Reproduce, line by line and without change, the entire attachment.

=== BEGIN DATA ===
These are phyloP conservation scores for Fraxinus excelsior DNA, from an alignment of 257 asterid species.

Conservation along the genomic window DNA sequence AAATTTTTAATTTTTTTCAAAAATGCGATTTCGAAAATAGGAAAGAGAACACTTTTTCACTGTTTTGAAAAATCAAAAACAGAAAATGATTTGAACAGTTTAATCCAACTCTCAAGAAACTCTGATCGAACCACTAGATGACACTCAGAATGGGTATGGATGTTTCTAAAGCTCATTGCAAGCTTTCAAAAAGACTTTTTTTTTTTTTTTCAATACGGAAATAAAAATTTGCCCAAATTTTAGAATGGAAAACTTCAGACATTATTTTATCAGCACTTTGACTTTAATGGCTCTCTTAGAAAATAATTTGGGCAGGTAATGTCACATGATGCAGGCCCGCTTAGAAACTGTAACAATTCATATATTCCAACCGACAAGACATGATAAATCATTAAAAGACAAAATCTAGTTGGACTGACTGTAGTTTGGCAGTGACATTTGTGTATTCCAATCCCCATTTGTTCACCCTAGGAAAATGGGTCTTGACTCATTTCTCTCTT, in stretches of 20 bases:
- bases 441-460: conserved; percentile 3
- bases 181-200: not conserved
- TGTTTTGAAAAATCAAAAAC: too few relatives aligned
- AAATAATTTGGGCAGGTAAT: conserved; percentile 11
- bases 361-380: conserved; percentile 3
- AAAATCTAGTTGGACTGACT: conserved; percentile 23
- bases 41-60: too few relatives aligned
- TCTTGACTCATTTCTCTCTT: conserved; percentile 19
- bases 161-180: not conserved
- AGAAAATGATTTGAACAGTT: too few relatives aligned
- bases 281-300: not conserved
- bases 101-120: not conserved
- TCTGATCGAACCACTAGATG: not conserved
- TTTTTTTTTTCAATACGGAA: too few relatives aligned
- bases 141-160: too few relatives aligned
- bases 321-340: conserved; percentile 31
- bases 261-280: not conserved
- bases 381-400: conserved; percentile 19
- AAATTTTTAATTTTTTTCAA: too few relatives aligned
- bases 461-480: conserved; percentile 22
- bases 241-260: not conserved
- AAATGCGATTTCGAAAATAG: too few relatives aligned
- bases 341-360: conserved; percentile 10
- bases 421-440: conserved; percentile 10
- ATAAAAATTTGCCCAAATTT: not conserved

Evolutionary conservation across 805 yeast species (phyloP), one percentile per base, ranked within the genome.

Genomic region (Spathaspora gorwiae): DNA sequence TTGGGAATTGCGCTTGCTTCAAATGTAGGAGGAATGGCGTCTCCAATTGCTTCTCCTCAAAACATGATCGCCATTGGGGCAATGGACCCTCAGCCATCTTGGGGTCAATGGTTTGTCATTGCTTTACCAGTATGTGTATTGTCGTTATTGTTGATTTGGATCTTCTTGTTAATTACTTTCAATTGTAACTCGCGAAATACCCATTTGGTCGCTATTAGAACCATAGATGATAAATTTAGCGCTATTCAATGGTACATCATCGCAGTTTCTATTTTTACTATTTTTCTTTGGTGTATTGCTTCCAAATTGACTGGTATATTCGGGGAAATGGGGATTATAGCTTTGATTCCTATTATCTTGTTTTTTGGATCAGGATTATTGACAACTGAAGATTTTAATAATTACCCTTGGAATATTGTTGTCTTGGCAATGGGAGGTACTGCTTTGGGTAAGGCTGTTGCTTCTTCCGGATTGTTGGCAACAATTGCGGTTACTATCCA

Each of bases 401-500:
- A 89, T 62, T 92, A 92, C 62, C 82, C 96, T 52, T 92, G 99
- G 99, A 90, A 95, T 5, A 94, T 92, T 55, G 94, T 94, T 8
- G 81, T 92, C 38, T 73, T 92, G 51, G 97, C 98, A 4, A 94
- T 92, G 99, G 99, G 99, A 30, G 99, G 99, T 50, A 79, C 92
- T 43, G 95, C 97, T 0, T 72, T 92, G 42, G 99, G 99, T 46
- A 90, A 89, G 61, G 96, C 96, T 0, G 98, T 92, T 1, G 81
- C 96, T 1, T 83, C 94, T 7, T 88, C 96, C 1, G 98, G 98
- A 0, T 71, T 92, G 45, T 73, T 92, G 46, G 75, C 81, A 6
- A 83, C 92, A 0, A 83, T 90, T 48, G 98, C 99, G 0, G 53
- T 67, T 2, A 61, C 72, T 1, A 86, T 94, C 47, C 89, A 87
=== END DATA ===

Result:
These are phyloP conservation scores for Fraxinus excelsior DNA, from an alignment of 257 asterid species.

Conservation along the genomic window DNA sequence AAATTTTTAATTTTTTTCAAAAATGCGATTTCGAAAATAGGAAAGAGAACACTTTTTCACTGTTTTGAAAAATCAAAAACAGAAAATGATTTGAACAGTTTAATCCAACTCTCAAGAAACTCTGATCGAACCACTAGATGACACTCAGAATGGGTATGGATGTTTCTAAAGCTCATTGCAAGCTTTCAAAAAGACTTTTTTTTTTTTTTTCAATACGGAAATAAAAATTTGCCCAAATTTTAGAATGGAAAACTTCAGACATTATTTTATCAGCACTTTGACTTTAATGGCTCTCTTAGAAAATAATTTGGGCAGGTAATGTCACATGATGCAGGCCCGCTTAGAAACTGTAACAATTCATATATTCCAACCGACAAGACATGATAAATCATTAAAAGACAAAATCTAGTTGGACTGACTGTAGTTTGGCAGTGACATTTGTGTATTCCAATCCCCATTTGTTCACCCTAGGAAAATGGGTCTTGACTCATTTCTCTCTT, in stretches of 20 bases:
- bases 441-460: conserved; percentile 3
- bases 181-200: not conserved
- TGTTTTGAAAAATCAAAAAC: too few relatives aligned
- AAATAATTTGGGCAGGTAAT: conserved; percentile 11
- bases 361-380: conserved; percentile 3
- AAAATCTAGTTGGACTGACT: conserved; percentile 23
- bases 41-60: too few relatives aligned
- TCTTGACTCATTTCTCTCTT: conserved; percentile 19
- bases 161-180: not conserved
- AGAAAATGATTTGAACAGTT: too few relatives aligned
- bases 281-300: not conserved
- bases 101-120: not conserved
- TCTGATCGAACCACTAGATG: not conserved
- TTTTTTTTTTCAATACGGAA: too few relatives aligned
- bases 141-160: too few relatives aligned
- bases 321-340: conserved; percentile 31
- bases 261-280: not conserved
- bases 381-400: conserved; percentile 19
- AAATTTTTAATTTTTTTCAA: too few relatives aligned
- bases 461-480: conserved; percentile 22
- bases 241-260: not conserved
- AAATGCGATTTCGAAAATAG: too few relatives aligned
- bases 341-360: conserved; percentile 10
- bases 421-440: conserved; percentile 10
- ATAAAAATTTGCCCAAATTT: not conserved

Evolutionary conservation across 805 yeast species (phyloP), one percentile per base, ranked within the genome.

Genomic region (Spathaspora gorwiae): DNA sequence TTGGGAATTGCGCTTGCTTCAAATGTAGGAGGAATGGCGTCTCCAATTGCTTCTCCTCAAAACATGATCGCCATTGGGGCAATGGACCCTCAGCCATCTTGGGGTCAATGGTTTGTCATTGCTTTACCAGTATGTGTATTGTCGTTATTGTTGATTTGGATCTTCTTGTTAATTACTTTCAATTGTAACTCGCGAAATACCCATTTGGTCGCTATTAGAACCATAGATGATAAATTTAGCGCTATTCAATGGTACATCATCGCAGTTTCTATTTTTACTATTTTTCTTTGGTGTATTGCTTCCAAATTGACTGGTATATTCGGGGAAATGGGGATTATAGCTTTGATTCCTATTATCTTGTTTTTTGGATCAGGATTATTGACAACTGAAGATTTTAATAATTACCCTTGGAATATTGTTGTCTTGGCAATGGGAGGTACTGCTTTGGGTAAGGCTGTTGCTTCTTCCGGATTGTTGGCAACAATTGCGGTTACTATCCA

Each of bases 401-500:
- A 89, T 62, T 92, A 92, C 62, C 82, C 96, T 52, T 92, G 99
- G 99, A 90, A 95, T 5, A 94, T 92, T 55, G 94, T 94, T 8
- G 81, T 92, C 38, T 73, T 92, G 51, G 97, C 98, A 4, A 94
- T 92, G 99, G 99, G 99, A 30, G 99, G 99, T 50, A 79, C 92
- T 43, G 95, C 97, T 0, T 72, T 92, G 42, G 99, G 99, T 46
- A 90, A 89, G 61, G 96, C 96, T 0, G 98, T 92, T 1, G 81
- C 96, T 1, T 83, C 94, T 7, T 88, C 96, C 1, G 98, G 98
- A 0, T 71, T 92, G 45, T 73, T 92, G 46, G 75, C 81, A 6
- A 83, C 92, A 0, A 83, T 90, T 48, G 98, C 99, G 0, G 53
- T 67, T 2, A 61, C 72, T 1, A 86, T 94, C 47, C 89, A 87